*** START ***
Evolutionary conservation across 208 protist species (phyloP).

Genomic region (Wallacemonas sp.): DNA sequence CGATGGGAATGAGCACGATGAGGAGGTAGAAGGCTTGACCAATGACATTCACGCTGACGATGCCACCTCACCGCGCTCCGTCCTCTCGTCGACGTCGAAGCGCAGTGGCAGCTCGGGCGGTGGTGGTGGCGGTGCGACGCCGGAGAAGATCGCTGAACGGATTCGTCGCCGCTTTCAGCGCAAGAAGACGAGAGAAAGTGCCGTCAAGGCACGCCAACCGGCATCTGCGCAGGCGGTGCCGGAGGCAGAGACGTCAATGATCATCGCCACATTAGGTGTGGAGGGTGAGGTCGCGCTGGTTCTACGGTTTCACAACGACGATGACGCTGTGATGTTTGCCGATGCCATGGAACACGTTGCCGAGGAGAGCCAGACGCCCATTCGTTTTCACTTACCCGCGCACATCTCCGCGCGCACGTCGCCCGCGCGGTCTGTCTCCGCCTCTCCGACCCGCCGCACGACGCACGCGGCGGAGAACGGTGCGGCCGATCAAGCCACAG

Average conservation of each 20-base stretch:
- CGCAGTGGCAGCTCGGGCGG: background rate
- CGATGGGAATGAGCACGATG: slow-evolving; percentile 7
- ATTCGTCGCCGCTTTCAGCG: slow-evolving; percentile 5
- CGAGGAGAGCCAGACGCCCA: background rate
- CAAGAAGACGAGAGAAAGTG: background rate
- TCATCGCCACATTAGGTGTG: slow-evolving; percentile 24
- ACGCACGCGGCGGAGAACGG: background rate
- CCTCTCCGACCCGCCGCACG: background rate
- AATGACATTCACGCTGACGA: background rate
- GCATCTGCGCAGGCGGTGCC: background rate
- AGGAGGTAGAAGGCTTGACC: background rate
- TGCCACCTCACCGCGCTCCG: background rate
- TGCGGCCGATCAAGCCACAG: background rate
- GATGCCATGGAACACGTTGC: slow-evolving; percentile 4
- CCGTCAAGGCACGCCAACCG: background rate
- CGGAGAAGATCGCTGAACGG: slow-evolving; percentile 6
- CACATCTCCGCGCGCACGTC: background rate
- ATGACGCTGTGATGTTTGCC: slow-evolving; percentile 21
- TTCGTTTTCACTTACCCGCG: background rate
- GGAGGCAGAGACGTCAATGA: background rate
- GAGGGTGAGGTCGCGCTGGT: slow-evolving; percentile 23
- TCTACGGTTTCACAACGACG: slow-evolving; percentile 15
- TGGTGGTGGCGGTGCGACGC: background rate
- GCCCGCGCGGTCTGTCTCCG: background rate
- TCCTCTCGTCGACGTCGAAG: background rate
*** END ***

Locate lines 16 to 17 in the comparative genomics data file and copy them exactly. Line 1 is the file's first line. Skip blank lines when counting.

- TGCGGCCGATCAAGCCACAG: background rate
- GATGCCATGGAACACGTTGC: slow-evolving; percentile 4